Do keep in mind that the Fair Housing Act stipulates that landlords cannot discriminate based upon color, disability, family status, national origin, race, religion, or sex. Be careful not to overstep your boundaries, which can put you at risk for breaking privacy laws in the Landlord and Tenant Act. Do you have any tricks for finding the best tenants?
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Angela Colley. Share This Article. Dig Deeper. Real Estate. Follow MoneyCrashers. Trending Articles. Become a Money Crasher! Join our community. Shares At a Glance. Screening Potential Tenants 1. Request an Application Start by having every prospective tenant complete an application. What to Look for on a Rental Application: Current and previous employers — How long has the tenant been at their current job?
Has he or she switched jobs multiple times in the last few years? Contact information for previous landlords should be listed with previous addresses, amounts of rent paid, and reasons for leaving. Are there any gaps in rental history, or are the names and contact inf0rmation for any landlords missing from the application? Lifestyle information such as number and size of pets and number of occupants should be included on the application. Personal references should include names, length of acquaintance, and phone numbers.
Run a Credit Check Some state laws allow the landlord to charge a prospective tenant for the cost of ordering a credit or background check. Consider the following when you review the credit report: Credit History. Look for a history of late payments, collection accounts, charged off credit card accounts or major issues such as bankruptcy. While one or two late payments in the past does not necessarily imply a bad tenant, you may want to reconsider taking on someone with serious delinquencies, such as bankruptcy.
Current Debt. If the tenant has maxed out all of his credit cards, carried hefty loans, or has several unpaid balances, he may struggle to keep up with the rent payment. Consider the following when you request a background check: Evictions. If the prospective tenant has recently been evicted , you may want to reconsider renting to the person. Alternatively, you can ask for more details about the eviction. Criminal Records. While you can overlook a youthful indiscretion, you may want to pass on any tenant with a lengthy or serious criminal record.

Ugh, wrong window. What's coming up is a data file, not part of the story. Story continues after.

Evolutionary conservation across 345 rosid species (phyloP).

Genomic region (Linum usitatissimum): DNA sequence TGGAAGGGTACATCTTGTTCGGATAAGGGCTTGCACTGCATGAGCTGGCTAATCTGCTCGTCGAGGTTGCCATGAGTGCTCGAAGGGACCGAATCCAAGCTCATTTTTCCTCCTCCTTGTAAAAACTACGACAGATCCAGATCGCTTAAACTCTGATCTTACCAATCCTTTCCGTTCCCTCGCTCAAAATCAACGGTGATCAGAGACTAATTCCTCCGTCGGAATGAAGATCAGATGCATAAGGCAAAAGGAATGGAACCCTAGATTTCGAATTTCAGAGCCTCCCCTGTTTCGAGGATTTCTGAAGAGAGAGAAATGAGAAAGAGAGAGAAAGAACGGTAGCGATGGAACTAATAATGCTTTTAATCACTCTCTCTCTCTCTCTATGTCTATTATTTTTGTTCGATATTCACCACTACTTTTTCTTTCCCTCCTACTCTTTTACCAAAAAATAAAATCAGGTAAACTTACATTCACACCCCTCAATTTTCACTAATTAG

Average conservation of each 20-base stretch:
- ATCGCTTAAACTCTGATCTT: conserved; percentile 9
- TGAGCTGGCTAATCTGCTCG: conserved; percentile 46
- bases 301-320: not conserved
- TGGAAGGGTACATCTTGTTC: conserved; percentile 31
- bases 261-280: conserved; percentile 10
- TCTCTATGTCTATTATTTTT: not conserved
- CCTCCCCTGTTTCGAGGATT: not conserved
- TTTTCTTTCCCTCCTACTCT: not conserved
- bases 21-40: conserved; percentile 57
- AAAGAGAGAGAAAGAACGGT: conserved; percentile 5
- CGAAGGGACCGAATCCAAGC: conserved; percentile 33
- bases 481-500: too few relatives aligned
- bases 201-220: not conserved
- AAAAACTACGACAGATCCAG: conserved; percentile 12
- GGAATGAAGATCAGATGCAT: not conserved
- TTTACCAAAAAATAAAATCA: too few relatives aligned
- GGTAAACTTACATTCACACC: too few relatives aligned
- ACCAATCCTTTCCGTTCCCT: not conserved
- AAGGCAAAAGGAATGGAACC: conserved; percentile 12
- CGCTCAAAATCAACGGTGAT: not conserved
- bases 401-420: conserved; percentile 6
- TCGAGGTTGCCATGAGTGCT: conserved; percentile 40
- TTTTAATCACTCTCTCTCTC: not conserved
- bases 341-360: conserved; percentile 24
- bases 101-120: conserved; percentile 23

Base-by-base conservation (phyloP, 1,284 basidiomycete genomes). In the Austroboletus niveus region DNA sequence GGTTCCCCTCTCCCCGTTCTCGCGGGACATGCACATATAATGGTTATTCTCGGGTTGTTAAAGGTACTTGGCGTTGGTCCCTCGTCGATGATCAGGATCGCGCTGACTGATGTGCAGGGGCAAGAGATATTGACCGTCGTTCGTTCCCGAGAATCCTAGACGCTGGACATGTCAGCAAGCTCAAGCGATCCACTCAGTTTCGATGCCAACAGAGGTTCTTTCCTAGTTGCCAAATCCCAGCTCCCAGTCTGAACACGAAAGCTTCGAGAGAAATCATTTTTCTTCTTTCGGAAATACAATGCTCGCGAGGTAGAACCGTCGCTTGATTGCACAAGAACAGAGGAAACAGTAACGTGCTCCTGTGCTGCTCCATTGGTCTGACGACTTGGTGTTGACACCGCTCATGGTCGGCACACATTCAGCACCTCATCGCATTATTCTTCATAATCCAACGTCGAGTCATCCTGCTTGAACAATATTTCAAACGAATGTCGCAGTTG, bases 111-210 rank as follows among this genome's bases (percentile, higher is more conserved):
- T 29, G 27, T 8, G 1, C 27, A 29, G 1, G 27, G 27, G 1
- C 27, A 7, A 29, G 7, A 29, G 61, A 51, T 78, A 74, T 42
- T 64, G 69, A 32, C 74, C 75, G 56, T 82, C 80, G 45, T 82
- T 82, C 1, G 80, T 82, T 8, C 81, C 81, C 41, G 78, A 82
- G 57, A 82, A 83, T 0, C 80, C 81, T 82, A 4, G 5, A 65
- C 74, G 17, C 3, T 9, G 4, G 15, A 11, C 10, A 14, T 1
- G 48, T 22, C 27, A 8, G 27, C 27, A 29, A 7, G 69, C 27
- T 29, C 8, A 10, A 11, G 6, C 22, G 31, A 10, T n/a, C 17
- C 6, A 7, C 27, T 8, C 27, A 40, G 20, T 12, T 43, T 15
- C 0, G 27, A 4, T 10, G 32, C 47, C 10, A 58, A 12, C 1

Accepting a known criminal could put your other tenants, or yourself, in danger. Public Records. If the tenant is involved in a legal battle, or has been sued in the past, it will show up in a background check.
You may want to pass on a tenant who was sued for unpaid rent, unpaid child support, or another serious financial matter. All of these could indicate a pattern of nonpayment. Contact the Previous Landlords Often, when a current landlord calls a former landlord, he only asks if the tenant has paid all rent and if the landlord was aware the tenant was moving.
Questions to Ask a Former Landlord: Does the tenant owe you any outstanding debt? Does the tenant have a history of late payments? Has the tenant caused any major damage in the rental unit? Did the tenant disrupt the neighbors or cause any major issues while living there? Did the tenant quality to receive his or her security deposit when moving out?
Would you rent an apartment to this tenant in the future? Interview the Tenant If all of the background information checks out, you may want to consider doing a quick phone interview with the tenant. Questions to Ask a Tenant: Do you have any pets? How old are your pets? Are they housebroken? Do you plan on getting a roommate in the future? What is your typical work day like? Do you work night shifts or odd hours? Do you smoke? Do you smoke indoors or outside?
Do you have any friends or relatives who frequently spend the night in your home? Angela Colley Angela Colley is a freelance writer living in New Orleans, Louisiana with a background in mortgage and real estate.
Her interests include animal rights advocacy, green living, mob movies and finding the best deal on everything. She blames her extreme passion for never paying full price on two parents that taught her that a penny saved is two pennies if invested wisely. Make Money Explore.